The age of Artificial Intelligence has begun, and so has the downfall of civilization. I'm not the one saying that, but that's what you'll find most dissenters say. But dissenting will get you nowhere.

Whether we like it or not, AI is here, and it will change the entire landscape as we know it. The prospect of losing your job to AI is an intimidating one, but this is not the first time something has come along that threatens to gulp people's livelihoods. All you have to do is take a look at all the advancements throughout history –the Industrial Revolution, Printing Press, Computers, the Internet – and know that it is inevitable. To quote a platitude everyone knows (don't strangle me, please), "Change is the only constant." You have to adapt instead of being bitter about it to avoid becoming irrelevant.

Instead of fearing AI, why not embrace it and use it to help you be better at your job? The truth is that while most people's jobs might not be in danger (at least, right away), there have already been instances of AI replacing people at work. So, without adapting, you run the risk of becoming obsolete. But being dubious about the use of AI is also understandable, especially when it comes to the ethicality of it all.

The ethics surrounding the use of AI in the workplace isn't a straightforward topic. It cuts across a multitude of philosophical dimensions, from questions about the nature and value of human labor to issues of justice, exploitation, fairness, and human rights.

AI and Ethics

On one hand, automating tasks through AI can lead to greater efficiencies, freeing us from repetitive and mundane work. This echoes the Enlightenment ideal of technological progress as a means to liberate us from the "necessities" that constrain human freedom and potential. If handled judiciously, AI could even allow for the redistribution of resources and opportunities, helping us to focus more on creative, intellectual, or interpersonal tasks that we find meaningful.

However, another other side of this polyhedron reveals concerns about job displacement, economic inequality, and the dilution of skilled labor.

And then there's yet another question about relying on AI entirely. Now that's a tricky thing. Not only does it cross the dangerous territory where we're inviting the notion that AI can do all the work for us, but we also risk "deskilling" if we fall into lazy patterns. There's a danger that over-reliance on AI tools could atrophy human skills, much like how the advent of calculators impacted basic arithmetic skills for some.

One thing is certain, while integrating AI into the workplace, the priority should be human welfare, rights, and values. Espeically, if you're an employer, you need to deploy AI at work keeping ethical practices in mind. Your only concern cannot be the bottomline.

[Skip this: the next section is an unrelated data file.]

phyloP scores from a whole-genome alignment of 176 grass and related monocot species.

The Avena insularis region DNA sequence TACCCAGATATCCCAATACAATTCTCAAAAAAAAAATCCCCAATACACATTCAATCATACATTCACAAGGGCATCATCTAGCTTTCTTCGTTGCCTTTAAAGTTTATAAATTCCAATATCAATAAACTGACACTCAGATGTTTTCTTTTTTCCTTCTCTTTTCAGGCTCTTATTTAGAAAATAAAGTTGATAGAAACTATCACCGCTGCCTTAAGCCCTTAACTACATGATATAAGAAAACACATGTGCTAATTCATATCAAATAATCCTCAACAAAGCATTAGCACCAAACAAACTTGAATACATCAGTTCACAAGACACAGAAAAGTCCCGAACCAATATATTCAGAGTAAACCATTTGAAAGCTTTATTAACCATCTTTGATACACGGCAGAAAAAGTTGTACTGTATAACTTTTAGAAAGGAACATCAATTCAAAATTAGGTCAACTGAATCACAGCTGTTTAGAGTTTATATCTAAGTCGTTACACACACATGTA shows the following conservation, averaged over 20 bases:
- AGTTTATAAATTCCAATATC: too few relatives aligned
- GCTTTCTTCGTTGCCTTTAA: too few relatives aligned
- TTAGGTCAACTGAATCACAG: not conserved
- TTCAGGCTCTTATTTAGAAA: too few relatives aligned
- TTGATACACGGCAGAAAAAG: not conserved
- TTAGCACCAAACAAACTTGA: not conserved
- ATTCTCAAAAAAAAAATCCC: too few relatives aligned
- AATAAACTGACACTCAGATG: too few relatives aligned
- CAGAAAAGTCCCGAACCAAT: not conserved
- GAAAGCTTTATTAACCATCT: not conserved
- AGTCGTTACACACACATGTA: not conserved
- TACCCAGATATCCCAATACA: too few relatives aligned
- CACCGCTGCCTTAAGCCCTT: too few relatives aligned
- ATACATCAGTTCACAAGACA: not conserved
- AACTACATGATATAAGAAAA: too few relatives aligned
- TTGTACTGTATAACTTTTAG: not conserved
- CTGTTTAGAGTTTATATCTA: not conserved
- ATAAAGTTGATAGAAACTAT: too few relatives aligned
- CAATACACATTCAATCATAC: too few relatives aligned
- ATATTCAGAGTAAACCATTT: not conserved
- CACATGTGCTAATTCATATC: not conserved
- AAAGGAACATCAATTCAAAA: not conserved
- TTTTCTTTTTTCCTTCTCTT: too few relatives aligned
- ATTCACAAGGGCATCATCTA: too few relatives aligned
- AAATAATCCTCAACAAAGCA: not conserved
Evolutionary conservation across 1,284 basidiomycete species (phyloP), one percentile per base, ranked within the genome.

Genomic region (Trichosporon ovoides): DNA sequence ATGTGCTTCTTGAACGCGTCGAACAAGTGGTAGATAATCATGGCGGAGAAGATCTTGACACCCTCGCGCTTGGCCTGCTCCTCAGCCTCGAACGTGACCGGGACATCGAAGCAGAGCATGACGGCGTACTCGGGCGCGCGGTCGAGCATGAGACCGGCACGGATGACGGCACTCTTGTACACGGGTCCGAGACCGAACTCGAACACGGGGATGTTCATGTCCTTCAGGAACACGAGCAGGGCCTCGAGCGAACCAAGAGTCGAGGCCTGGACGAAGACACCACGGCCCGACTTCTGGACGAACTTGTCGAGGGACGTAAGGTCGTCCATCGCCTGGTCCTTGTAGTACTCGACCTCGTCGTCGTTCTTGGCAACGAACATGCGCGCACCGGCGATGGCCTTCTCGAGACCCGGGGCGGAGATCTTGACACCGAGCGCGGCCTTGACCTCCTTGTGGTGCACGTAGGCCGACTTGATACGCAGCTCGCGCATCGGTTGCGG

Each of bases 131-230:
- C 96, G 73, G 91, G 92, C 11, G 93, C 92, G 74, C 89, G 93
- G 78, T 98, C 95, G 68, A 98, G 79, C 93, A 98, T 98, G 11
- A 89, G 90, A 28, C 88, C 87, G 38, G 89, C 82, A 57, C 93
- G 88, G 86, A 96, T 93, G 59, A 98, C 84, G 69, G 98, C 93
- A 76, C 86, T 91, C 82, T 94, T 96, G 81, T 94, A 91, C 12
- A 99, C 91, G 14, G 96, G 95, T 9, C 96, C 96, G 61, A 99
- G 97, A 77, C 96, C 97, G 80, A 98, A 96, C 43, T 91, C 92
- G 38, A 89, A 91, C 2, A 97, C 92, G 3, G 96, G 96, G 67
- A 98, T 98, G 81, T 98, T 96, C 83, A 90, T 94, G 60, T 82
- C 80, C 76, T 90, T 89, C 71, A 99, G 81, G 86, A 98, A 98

Plagiarism and AI

One of the most prominent sides of this complex polyhedron that AI ethics forms is the question of originality and ownership. Can you even ethically use AI without plagiarising?

The most sophisticated AI models today can whip up "original" text, art, poetry, and even music within seconds. But is it really original? The output of an AI may appear new, but they have synthesized it by essentially recombining elements from pre-existing materials they encountered during their training, i.e., material created by humans.

Take, for instance, the case of AI-generated art or music. If the AI's output closely resembles a human artist's work, it raises ethical and legal questions about originality and intellectual property rights.

Most AI creators argue that since the resulting output isn't intentionally designed to copy or steal (the machine has no such intentions), it shouldn't be considered plagiarism. Of course, they would argue that.

But what about normal people? And what about the artists whose art has been "used" (without their consent) to train these models? The artists who are no longer around don't care. But these AI models can also mimic art from artists who are very much around.

So, the intentionality of the machine can't be the only lens through which we examine plagiarism or intellectual property theft; the intentionality of creators should be more important here.

The ethical landscape here is fraught with both promise and peril. There needs to be a balance. And you need to tread carefully.

And while it's a very philosophical debate where we're still finding our footing, it won't help with your short-term goal – using AI at work to increase productivity while also remaining within ethical boundaries. And that's not the goal of this guide either. While philosophical discussions around AI and ethics can go on and on, you came here looking for a "how". So, let's see some action points that can help you use AI ethically in your workflow.

1. Educate yourself about AI

When using an AI, it's really easy to fall into the pitfall of shortcuts. But before you want to use it for work, you need to educate yourself about it. That includes everything, from its capabilities to its shortcomings. Without knowing the entire scope of both, there's really no way to use it ethically. Especially when it comes to the AI's shortcomings and biases.

Using AI ethically at work should involve leveraging artificial intelligence in ways that respect principles of fairness, transparency, accountability, and inclusivity while avoiding harmful consequences or biases. However, there have been many cases of discrimination by AI that should make one cautious.

AI (as we know it currently) is based on algorithms and data, and machine learning models can perpetuate societal biases present in their training data. So, depending on these algorithms and datasets that it is trained on, it can discriminate against certain genders, races, ages, etc.